The problem of other minds has traditionally been regarded as an epistemological challenge raised by the skeptic. The challenge may be expressed as follows: given that I can only observe the behavior of others, how can I know that others have minds? The thought behind the question is that no matter how sophisticated someone's behavior is, behavior on its own is not sufficient to guarantee the presence of mentality. It remains possible, for example, that other people are actually nothing more than meaty automata (or "Philosophical zombies" as the term for this example stands). Perhaps the main argument offered against this possibility in the history of philosophy is the argument from analogy; it can be found in the works of J.S. Mill, A. J. Ayer, and Bertrand Russell. However it must also be noted that the argument from analogy has faced scrutiny from the likes of Norman Malcolm who have issues with the 'one case' nature of the argument.
More recently, it has come to be appreciated that the epistemological issue is intimately related to metaphysical and conceptual issues. This is best appreciated by considering the examples of type physicalism and philosophical behaviorism. According to the type physicalist, to be in a certain type of mental state is just to be in a certain type of physical (brain) state. So, if we can detect that another individual is in a certain type of physical state, then we can know that they are in a certain type of mental state. Thus, it seems that we can know, in a relatively unproblematic way, that other people are in certain mental states. In this case, the epistemological problem is dissolved by making a claim about the metaphysics of mind. Logical behaviorism, on the other hand, makes a claim about the nature of our mental concepts. This claim is that statements about mental phenomena can be analyzed into statements about behavior and behavioral dispositions. To be in a certain mental state, e.g. pain, is just to behave, or be disposed to behave, in certain ways. Since statements ascribing mental predicates to individuals make claims about nothing over and above their behavior, they can be verified to be true or false by observation of behavior. Thus, the behaviorist closes the conceptual gap between behavior and mentality which is responsible for the epistemological problem.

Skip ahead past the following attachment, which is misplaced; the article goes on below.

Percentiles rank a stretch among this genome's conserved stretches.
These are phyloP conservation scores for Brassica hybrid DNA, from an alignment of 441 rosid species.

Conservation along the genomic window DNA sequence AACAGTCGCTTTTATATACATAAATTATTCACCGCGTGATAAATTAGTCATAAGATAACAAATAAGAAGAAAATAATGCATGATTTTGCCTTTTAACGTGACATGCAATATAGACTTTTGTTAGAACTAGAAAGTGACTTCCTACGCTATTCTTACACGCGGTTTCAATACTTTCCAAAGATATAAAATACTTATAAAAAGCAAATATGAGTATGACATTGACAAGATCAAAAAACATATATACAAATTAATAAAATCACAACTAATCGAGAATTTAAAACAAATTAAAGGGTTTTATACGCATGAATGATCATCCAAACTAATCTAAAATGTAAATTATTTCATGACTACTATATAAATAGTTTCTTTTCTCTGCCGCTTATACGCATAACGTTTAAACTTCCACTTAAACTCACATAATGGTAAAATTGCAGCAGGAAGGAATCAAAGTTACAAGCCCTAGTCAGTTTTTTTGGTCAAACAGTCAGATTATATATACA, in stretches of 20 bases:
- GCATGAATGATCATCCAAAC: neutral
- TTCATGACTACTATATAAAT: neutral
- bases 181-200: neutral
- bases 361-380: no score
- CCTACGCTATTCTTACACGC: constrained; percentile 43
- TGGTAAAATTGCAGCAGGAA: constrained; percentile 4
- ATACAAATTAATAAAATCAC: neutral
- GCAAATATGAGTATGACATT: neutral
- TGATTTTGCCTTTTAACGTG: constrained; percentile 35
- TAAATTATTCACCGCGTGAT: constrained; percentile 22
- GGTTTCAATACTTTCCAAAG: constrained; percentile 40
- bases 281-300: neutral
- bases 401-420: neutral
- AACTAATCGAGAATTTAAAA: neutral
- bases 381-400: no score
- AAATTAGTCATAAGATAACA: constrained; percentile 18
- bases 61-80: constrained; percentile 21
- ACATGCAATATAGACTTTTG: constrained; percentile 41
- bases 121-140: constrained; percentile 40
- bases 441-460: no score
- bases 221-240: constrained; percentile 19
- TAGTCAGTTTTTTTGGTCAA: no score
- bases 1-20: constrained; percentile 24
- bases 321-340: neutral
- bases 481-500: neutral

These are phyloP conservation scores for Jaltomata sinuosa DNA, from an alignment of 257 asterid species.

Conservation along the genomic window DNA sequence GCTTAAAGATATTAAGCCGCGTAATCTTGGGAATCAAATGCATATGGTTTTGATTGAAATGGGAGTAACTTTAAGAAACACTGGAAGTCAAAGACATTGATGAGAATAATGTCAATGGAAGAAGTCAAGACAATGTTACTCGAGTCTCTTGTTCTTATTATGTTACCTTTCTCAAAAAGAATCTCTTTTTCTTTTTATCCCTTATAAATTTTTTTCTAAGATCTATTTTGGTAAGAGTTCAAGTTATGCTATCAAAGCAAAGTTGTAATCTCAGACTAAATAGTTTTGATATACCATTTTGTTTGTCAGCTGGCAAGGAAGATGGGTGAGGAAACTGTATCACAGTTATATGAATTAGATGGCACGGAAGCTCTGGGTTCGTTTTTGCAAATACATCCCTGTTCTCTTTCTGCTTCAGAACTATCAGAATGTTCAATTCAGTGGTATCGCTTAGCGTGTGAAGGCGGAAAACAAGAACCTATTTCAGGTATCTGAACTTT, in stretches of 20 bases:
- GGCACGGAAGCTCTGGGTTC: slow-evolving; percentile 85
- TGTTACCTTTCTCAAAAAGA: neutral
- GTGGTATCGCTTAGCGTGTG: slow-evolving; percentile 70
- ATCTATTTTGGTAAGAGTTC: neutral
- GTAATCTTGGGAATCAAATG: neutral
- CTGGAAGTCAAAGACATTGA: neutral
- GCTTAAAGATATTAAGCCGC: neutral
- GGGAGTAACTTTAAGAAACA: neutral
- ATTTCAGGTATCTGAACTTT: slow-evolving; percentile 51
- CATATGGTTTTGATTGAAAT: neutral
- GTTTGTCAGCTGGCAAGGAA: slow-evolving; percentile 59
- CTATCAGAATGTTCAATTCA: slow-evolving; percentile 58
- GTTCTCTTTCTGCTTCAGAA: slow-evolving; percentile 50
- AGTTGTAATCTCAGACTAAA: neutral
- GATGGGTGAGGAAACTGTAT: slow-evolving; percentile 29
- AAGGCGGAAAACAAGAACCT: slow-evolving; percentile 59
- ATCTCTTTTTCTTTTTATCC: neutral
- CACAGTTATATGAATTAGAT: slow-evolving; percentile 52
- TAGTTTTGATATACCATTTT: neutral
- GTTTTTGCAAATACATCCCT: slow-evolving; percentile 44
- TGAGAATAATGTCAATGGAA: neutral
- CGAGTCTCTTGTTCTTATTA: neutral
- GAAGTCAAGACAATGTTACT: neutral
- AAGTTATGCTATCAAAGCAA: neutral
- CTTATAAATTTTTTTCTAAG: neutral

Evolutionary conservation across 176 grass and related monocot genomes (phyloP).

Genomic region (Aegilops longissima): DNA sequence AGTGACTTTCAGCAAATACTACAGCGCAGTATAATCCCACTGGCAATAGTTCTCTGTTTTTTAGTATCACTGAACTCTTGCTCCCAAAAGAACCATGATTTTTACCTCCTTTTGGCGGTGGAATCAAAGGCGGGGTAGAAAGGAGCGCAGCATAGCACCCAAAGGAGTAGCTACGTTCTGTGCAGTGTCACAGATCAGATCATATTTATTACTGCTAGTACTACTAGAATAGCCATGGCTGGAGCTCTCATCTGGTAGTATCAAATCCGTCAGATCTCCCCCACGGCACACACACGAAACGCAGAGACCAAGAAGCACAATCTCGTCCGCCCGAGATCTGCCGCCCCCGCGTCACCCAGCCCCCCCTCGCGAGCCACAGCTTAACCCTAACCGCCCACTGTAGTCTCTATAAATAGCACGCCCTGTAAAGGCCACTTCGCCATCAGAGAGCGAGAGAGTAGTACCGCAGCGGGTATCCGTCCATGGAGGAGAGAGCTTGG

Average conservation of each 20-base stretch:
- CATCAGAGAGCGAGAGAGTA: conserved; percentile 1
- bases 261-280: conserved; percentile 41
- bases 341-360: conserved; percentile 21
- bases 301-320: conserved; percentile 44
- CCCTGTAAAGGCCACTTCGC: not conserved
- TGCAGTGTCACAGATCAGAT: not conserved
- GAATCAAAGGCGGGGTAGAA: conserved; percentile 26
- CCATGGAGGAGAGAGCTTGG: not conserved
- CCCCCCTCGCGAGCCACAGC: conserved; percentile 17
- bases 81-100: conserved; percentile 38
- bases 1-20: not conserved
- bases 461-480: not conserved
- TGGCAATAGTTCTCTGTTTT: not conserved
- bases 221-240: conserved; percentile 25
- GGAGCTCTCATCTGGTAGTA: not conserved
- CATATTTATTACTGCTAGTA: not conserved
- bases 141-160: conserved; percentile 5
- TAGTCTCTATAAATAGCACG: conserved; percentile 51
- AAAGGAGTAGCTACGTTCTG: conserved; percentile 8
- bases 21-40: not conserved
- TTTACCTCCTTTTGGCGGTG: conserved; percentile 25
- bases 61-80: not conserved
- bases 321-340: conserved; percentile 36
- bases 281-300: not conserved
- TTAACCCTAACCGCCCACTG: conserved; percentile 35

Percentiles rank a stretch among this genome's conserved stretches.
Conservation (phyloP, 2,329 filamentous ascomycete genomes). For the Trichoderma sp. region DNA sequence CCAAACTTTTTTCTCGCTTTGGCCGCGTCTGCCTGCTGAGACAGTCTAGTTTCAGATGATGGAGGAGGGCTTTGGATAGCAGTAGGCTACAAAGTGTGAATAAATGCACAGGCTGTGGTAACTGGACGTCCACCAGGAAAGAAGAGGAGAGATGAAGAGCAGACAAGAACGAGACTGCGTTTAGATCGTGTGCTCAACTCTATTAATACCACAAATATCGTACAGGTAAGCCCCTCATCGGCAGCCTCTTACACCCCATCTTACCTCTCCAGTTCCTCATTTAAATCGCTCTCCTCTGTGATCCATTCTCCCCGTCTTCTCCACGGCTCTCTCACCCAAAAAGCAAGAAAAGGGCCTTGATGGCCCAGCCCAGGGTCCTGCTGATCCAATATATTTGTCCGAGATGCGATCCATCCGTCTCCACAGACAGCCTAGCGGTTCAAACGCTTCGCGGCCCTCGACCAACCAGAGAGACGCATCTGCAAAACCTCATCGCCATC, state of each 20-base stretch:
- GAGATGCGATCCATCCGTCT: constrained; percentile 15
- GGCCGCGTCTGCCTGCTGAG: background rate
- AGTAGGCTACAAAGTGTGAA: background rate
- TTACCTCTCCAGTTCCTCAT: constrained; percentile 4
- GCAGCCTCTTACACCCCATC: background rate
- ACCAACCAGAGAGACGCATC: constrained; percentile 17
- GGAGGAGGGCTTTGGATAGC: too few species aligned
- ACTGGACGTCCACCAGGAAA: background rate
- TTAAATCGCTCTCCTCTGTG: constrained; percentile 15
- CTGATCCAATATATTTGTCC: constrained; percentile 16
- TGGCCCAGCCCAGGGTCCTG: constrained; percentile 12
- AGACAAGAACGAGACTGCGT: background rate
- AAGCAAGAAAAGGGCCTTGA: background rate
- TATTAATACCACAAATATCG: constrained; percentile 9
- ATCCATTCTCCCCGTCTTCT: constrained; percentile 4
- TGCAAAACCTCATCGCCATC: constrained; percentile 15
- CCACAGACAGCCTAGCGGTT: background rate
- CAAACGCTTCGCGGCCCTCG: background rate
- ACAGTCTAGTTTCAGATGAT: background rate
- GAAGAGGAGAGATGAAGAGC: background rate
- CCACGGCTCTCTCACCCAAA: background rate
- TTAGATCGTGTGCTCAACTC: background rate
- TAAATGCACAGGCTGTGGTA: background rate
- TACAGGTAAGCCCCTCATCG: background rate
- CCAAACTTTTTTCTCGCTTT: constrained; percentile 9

Metaphysical Solipsists argue that there are indeed no minds but one's own and that attempting to prove the existence of another mind is futile. Proponents of this view argue that the world outside one's own mind cannot be known and indeed might be nonexistent.
The reductionist viewpoint, supported by John McDowell and others , has tried to tackle the first two propositions 1 and 2 (above), by putting forth certain modes of expression (such as being in pain) as privileged and allowing us direct access to the other's mind. Thus, although they would admit from the problem of pretense, that at no one time can we claim to have access to another's mental state, they are not permanently unavailable to us.
Full article ▸